2021 the busiest year ever for Glasgow’s food banks

Charities and support centres are providing meals, hot food, clothes, essential items and accommodation.

2021 the busiest year ever for Glasgow’s food banks iStock

Food banks in Glasgow have said that 2021 was the busiest year on record – and they are now running low on supplies.

Charities and support centres have been working around the clock to provide people in need with meals, hot food, clothes, essential items and accommodation.

Colin McInnes, who runs a soup kitchen from underneath the Heilanman’s Umbrella, said that Homeless Project Scotland is currently receiving eight calls per hour in Glasgow from people in need of help.

“Demand has got a lot higher this last year, particularly for our foodbank table,” he said.

“We went from having two tables set up at the soup kitchen to now having seven and we operate that three evenings per week.

“At the moment, we’re receiving around eight phone calls every hour from people at crisis point needing help with something. It could be clothing, accommodation, food, anything really.”

At the start of the year, the charity had 10,000 food tubs in storage for its soup kitchen which runs three nights per week to reflect mounting pressure – but is now down to its last 500.

He added: “That is a testament to the poverty levels in Glasgow at the moment.

“We go through around 500 to 600 tins of food every week. That doesn’t include fruit and vegetables, packets, juice or bread.

“This year, we also had to bring in dinner tokens due to the demand. We wanted to make sure that everybody in the queue walked away with a hot meal.

“We’ve noticed people requesting more toiletries than before, so that’s something we’re stocking up on.

“We’re preparing for this next wave of infections with Omicron.

“It has been a really challenging year for us and we have stretched our services beyond what we could comprehend at the start of 2021. There has been a lot of pressure on our service.

“All walks of life have been coming to us for help – people in jobs, out of jobs, pensioners, teenagers, children, refugees and so on.

“We are living in really hard times and people are struggling.

“People need more now than ever before and there are a lot of reasons because of that – I don’t think the cut to Universal Credit helped earlier this year, either.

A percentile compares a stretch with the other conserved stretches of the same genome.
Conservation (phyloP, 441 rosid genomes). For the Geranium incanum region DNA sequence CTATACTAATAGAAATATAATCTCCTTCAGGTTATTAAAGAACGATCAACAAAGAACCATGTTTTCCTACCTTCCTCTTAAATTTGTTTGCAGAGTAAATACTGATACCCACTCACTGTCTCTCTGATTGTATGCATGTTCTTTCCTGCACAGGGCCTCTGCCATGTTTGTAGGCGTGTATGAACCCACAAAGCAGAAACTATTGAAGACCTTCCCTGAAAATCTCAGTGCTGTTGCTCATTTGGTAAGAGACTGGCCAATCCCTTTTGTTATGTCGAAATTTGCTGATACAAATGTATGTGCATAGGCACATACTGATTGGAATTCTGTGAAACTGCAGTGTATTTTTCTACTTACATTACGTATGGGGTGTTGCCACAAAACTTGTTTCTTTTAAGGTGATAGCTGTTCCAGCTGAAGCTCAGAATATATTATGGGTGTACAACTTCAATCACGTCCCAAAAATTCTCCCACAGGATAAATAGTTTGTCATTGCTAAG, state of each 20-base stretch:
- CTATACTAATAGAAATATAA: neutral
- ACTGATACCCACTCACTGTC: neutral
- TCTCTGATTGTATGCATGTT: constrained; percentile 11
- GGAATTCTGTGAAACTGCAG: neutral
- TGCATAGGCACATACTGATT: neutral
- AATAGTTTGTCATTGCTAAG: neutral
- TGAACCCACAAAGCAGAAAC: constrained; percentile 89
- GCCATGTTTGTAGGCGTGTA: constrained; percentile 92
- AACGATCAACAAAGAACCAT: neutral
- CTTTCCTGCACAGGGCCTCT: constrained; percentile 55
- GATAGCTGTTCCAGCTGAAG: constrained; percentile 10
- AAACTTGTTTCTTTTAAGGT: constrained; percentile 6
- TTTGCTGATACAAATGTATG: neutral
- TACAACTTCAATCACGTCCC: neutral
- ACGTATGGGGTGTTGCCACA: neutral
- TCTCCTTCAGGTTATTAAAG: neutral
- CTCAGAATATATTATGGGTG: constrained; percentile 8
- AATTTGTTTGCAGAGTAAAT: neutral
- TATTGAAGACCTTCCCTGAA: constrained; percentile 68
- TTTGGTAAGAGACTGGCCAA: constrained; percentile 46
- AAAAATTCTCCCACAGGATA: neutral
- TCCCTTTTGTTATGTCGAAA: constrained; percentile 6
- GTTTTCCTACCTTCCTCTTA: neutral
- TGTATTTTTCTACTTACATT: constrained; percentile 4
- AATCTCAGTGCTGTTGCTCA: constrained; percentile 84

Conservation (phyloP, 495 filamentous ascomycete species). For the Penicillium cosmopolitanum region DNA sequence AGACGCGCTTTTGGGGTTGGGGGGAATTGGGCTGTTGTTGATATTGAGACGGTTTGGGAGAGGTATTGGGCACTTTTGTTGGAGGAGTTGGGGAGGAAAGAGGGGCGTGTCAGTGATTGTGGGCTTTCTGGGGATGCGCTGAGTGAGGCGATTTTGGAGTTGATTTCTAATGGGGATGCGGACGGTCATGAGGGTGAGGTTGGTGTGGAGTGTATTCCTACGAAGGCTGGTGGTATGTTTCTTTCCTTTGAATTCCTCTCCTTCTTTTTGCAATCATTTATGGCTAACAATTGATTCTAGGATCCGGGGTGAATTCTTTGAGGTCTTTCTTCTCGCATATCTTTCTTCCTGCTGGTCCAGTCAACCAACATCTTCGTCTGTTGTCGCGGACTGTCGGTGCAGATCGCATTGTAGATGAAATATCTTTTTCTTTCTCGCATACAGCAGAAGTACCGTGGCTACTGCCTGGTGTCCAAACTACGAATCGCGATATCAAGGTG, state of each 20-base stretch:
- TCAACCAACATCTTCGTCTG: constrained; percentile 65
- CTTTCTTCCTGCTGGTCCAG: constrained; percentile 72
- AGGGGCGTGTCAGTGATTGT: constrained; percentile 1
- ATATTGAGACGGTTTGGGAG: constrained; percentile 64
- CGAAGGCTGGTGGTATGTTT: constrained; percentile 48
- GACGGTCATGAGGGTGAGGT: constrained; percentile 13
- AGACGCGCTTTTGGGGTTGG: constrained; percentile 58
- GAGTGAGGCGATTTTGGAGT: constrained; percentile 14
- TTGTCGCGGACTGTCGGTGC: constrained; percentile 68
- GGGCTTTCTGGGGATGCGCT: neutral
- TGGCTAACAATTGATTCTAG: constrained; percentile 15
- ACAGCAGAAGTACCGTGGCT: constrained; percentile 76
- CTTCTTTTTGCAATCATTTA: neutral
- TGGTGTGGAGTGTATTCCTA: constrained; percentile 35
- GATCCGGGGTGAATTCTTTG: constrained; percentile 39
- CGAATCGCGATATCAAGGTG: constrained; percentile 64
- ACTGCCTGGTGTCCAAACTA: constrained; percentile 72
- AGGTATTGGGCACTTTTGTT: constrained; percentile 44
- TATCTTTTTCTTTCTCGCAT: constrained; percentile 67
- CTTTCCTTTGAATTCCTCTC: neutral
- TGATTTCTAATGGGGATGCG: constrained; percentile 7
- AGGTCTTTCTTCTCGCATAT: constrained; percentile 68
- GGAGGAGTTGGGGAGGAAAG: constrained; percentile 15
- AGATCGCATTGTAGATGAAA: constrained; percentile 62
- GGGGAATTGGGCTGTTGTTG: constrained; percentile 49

“We noticed when the benefit was cut, our queues got longer and people were more agitated. You could feel the desperation.”

Glasgow Baby Foodbank helped more than 3000 families in 2021 with numbers “ever-increasing”.

The organisation helps to provide those struggling to make ends meet with formula, baby food, nappies, wipes and toiletries.

Tracy Pender, co-founder, said: “On a daily basis, we find that we have at least five new clients on our list.

“At the beginning of this year, we started to get an increase of families with newborn babies – we called them the covid babies.

“Demand for help has been a lot higher this year and pressure also just seems to be getting higher and higher.

“Numbers are ever-increasing. No family should feel as though they can’t provide for their children.

“Sometimes we all struggle and need support from time to time. We are here to ease that strain a wee bit.”

The Trussell Trust dispatched more than 14,000 emergency food parcels – containing three or seven days’ worth of supplies – to residents between April and September.

This was up from 13,359 during the same period in 2020, but below the 20,854 handed out in 2019.

Among the parcels, almost 6000 were handed to youngsters in the city compared to around 5,000 last year.

The charities reported services getting significantly busier after the £20 weekly uplift to Universal Credit was credit was reversed during the same time electricity and gas prices rose.

Pender said: “We noticed that with the cut to Universal Credit and with gas and electricity prices rising, more families were coming to us for support.

“During the same time, we noticed an increase in working families coming to us as well.

“Since then, it hasn’t got any quieter, more and more people are coming to us for help.”

By Sarah Ward and Ruth Suter

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